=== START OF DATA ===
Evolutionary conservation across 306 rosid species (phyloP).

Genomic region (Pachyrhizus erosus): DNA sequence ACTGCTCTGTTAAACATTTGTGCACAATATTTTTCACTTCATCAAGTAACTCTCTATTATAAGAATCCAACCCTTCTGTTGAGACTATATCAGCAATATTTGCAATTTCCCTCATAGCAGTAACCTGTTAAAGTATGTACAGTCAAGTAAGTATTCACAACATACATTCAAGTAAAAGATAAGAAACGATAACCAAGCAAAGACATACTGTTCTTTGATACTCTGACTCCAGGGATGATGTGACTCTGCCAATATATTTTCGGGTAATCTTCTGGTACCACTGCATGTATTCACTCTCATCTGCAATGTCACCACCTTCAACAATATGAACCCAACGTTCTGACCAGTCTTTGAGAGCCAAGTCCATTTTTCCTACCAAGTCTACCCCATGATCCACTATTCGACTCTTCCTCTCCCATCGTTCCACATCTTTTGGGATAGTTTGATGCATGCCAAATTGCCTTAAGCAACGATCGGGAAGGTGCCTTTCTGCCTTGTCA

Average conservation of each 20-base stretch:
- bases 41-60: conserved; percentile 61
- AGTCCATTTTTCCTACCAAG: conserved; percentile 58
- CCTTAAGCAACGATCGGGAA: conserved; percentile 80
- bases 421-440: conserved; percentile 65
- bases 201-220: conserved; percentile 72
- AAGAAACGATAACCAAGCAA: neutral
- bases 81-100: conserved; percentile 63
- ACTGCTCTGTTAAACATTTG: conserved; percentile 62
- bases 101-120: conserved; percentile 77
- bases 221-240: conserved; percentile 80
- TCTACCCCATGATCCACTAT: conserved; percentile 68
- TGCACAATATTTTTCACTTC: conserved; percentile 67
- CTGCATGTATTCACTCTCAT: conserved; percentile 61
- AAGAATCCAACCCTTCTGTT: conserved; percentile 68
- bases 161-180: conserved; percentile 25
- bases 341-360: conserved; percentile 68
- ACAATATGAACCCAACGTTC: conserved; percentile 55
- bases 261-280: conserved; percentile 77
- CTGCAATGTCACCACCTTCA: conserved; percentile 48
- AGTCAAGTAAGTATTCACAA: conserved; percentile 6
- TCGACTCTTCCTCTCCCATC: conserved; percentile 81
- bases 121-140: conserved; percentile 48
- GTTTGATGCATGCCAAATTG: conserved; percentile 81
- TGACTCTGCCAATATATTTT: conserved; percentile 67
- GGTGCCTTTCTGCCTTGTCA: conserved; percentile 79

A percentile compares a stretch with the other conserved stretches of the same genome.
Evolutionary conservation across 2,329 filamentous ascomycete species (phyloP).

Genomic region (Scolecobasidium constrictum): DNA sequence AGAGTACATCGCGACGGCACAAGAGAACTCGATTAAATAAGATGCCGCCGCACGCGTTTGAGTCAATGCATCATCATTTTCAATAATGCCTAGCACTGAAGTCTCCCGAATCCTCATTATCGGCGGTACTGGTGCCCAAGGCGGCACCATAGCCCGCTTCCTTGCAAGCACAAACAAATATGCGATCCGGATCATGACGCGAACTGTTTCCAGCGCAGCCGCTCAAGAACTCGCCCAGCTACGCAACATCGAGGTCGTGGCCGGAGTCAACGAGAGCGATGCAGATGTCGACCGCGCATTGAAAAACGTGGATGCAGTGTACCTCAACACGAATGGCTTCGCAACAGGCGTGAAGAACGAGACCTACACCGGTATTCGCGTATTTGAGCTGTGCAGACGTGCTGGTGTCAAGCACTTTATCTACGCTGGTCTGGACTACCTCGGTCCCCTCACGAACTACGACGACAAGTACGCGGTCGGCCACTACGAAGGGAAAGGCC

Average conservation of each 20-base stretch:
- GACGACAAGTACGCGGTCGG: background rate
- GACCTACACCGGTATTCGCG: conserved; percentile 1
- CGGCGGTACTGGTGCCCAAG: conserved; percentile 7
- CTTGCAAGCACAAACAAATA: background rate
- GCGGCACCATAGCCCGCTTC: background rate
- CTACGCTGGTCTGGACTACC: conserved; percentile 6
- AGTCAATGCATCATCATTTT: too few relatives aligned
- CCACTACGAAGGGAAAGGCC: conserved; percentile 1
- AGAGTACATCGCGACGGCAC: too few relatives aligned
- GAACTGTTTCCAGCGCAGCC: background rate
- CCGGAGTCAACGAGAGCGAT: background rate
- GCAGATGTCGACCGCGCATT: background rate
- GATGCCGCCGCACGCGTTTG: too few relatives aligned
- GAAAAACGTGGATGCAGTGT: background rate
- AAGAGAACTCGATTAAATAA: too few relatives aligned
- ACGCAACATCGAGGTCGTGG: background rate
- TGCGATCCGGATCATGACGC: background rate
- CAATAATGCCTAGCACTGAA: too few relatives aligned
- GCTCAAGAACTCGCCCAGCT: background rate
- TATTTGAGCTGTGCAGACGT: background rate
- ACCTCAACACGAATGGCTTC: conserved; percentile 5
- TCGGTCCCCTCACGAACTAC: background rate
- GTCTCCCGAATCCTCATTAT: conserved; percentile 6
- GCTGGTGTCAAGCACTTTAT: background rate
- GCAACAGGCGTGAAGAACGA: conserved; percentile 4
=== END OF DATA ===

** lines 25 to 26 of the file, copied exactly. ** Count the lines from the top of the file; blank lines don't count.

- bases 121-140: conserved; percentile 48
- GTTTGATGCATGCCAAATTG: conserved; percentile 81